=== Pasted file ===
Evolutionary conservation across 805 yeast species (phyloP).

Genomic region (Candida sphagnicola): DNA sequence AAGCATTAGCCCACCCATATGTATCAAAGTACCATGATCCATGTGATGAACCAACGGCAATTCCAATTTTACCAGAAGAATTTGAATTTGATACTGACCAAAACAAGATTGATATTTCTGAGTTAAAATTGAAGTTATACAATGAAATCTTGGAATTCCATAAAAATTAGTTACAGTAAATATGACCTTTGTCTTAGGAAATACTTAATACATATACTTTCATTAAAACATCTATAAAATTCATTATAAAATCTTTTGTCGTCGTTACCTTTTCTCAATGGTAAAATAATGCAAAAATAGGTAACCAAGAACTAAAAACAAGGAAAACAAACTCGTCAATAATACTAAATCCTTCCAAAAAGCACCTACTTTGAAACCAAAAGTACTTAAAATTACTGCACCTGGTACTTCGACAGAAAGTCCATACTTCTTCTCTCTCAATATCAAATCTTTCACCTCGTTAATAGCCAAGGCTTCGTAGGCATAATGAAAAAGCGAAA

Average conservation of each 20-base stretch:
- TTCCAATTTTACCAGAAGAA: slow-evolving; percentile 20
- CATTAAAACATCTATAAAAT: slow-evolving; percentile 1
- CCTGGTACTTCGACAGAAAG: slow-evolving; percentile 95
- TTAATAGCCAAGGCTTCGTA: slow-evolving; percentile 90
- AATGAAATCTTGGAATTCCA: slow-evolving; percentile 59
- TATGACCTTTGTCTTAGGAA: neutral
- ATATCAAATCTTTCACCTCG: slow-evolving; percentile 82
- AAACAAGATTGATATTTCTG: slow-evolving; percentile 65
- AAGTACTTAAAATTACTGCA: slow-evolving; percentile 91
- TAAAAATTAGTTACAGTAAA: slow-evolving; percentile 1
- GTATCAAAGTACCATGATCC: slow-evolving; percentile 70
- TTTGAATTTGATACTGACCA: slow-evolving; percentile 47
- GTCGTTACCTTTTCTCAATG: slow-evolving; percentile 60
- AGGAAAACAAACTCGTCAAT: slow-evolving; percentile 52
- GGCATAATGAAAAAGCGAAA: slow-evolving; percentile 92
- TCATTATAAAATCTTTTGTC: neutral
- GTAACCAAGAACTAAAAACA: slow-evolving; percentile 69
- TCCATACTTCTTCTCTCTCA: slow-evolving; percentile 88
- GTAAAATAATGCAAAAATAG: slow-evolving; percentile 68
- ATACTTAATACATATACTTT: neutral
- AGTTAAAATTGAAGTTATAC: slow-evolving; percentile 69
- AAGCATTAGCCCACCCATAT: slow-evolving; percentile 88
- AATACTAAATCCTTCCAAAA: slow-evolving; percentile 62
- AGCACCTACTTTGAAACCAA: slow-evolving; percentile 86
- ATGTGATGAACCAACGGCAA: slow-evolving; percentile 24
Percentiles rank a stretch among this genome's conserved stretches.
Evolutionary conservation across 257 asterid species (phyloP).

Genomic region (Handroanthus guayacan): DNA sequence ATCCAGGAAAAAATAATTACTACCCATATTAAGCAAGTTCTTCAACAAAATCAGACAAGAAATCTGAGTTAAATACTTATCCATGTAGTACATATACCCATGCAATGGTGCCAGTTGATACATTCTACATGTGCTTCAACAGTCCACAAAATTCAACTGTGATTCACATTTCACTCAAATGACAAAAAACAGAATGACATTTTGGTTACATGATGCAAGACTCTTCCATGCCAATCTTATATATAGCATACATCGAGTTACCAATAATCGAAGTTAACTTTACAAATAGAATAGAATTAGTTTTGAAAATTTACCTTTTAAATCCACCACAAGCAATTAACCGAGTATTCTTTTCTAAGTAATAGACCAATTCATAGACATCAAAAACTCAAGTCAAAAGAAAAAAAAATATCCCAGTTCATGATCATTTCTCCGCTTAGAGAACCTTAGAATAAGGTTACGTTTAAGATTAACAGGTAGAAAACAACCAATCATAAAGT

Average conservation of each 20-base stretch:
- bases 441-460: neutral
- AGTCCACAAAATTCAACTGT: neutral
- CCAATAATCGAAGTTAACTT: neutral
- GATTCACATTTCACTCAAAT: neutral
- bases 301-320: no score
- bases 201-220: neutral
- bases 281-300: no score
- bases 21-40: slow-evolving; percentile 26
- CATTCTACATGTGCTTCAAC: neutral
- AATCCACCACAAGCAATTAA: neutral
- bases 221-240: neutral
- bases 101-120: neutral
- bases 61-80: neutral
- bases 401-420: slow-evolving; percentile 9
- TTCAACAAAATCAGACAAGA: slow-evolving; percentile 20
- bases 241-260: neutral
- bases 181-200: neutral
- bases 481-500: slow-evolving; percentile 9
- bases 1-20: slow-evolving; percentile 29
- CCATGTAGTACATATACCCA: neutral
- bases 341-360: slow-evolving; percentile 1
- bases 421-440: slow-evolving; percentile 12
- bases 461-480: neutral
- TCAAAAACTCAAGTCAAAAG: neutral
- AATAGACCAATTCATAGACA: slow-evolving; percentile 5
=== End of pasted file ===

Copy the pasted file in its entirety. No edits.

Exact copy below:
Evolutionary conservation across 805 yeast species (phyloP).

Genomic region (Candida sphagnicola): DNA sequence AAGCATTAGCCCACCCATATGTATCAAAGTACCATGATCCATGTGATGAACCAACGGCAATTCCAATTTTACCAGAAGAATTTGAATTTGATACTGACCAAAACAAGATTGATATTTCTGAGTTAAAATTGAAGTTATACAATGAAATCTTGGAATTCCATAAAAATTAGTTACAGTAAATATGACCTTTGTCTTAGGAAATACTTAATACATATACTTTCATTAAAACATCTATAAAATTCATTATAAAATCTTTTGTCGTCGTTACCTTTTCTCAATGGTAAAATAATGCAAAAATAGGTAACCAAGAACTAAAAACAAGGAAAACAAACTCGTCAATAATACTAAATCCTTCCAAAAAGCACCTACTTTGAAACCAAAAGTACTTAAAATTACTGCACCTGGTACTTCGACAGAAAGTCCATACTTCTTCTCTCTCAATATCAAATCTTTCACCTCGTTAATAGCCAAGGCTTCGTAGGCATAATGAAAAAGCGAAA

Average conservation of each 20-base stretch:
- TTCCAATTTTACCAGAAGAA: slow-evolving; percentile 20
- CATTAAAACATCTATAAAAT: slow-evolving; percentile 1
- CCTGGTACTTCGACAGAAAG: slow-evolving; percentile 95
- TTAATAGCCAAGGCTTCGTA: slow-evolving; percentile 90
- AATGAAATCTTGGAATTCCA: slow-evolving; percentile 59
- TATGACCTTTGTCTTAGGAA: neutral
- ATATCAAATCTTTCACCTCG: slow-evolving; percentile 82
- AAACAAGATTGATATTTCTG: slow-evolving; percentile 65
- AAGTACTTAAAATTACTGCA: slow-evolving; percentile 91
- TAAAAATTAGTTACAGTAAA: slow-evolving; percentile 1
- GTATCAAAGTACCATGATCC: slow-evolving; percentile 70
- TTTGAATTTGATACTGACCA: slow-evolving; percentile 47
- GTCGTTACCTTTTCTCAATG: slow-evolving; percentile 60
- AGGAAAACAAACTCGTCAAT: slow-evolving; percentile 52
- GGCATAATGAAAAAGCGAAA: slow-evolving; percentile 92
- TCATTATAAAATCTTTTGTC: neutral
- GTAACCAAGAACTAAAAACA: slow-evolving; percentile 69
- TCCATACTTCTTCTCTCTCA: slow-evolving; percentile 88
- GTAAAATAATGCAAAAATAG: slow-evolving; percentile 68
- ATACTTAATACATATACTTT: neutral
- AGTTAAAATTGAAGTTATAC: slow-evolving; percentile 69
- AAGCATTAGCCCACCCATAT: slow-evolving; percentile 88
- AATACTAAATCCTTCCAAAA: slow-evolving; percentile 62
- AGCACCTACTTTGAAACCAA: slow-evolving; percentile 86
- ATGTGATGAACCAACGGCAA: slow-evolving; percentile 24
Percentiles rank a stretch among this genome's conserved stretches.
Evolutionary conservation across 257 asterid species (phyloP).

Genomic region (Handroanthus guayacan): DNA sequence ATCCAGGAAAAAATAATTACTACCCATATTAAGCAAGTTCTTCAACAAAATCAGACAAGAAATCTGAGTTAAATACTTATCCATGTAGTACATATACCCATGCAATGGTGCCAGTTGATACATTCTACATGTGCTTCAACAGTCCACAAAATTCAACTGTGATTCACATTTCACTCAAATGACAAAAAACAGAATGACATTTTGGTTACATGATGCAAGACTCTTCCATGCCAATCTTATATATAGCATACATCGAGTTACCAATAATCGAAGTTAACTTTACAAATAGAATAGAATTAGTTTTGAAAATTTACCTTTTAAATCCACCACAAGCAATTAACCGAGTATTCTTTTCTAAGTAATAGACCAATTCATAGACATCAAAAACTCAAGTCAAAAGAAAAAAAAATATCCCAGTTCATGATCATTTCTCCGCTTAGAGAACCTTAGAATAAGGTTACGTTTAAGATTAACAGGTAGAAAACAACCAATCATAAAGT

Average conservation of each 20-base stretch:
- bases 441-460: neutral
- AGTCCACAAAATTCAACTGT: neutral
- CCAATAATCGAAGTTAACTT: neutral
- GATTCACATTTCACTCAAAT: neutral
- bases 301-320: no score
- bases 201-220: neutral
- bases 281-300: no score
- bases 21-40: slow-evolving; percentile 26
- CATTCTACATGTGCTTCAAC: neutral
- AATCCACCACAAGCAATTAA: neutral
- bases 221-240: neutral
- bases 101-120: neutral
- bases 61-80: neutral
- bases 401-420: slow-evolving; percentile 9
- TTCAACAAAATCAGACAAGA: slow-evolving; percentile 20
- bases 241-260: neutral
- bases 181-200: neutral
- bases 481-500: slow-evolving; percentile 9
- bases 1-20: slow-evolving; percentile 29
- CCATGTAGTACATATACCCA: neutral
- bases 341-360: slow-evolving; percentile 1
- bases 421-440: slow-evolving; percentile 12
- bases 461-480: neutral
- TCAAAAACTCAAGTCAAAAG: neutral
- AATAGACCAATTCATAGACA: slow-evolving; percentile 5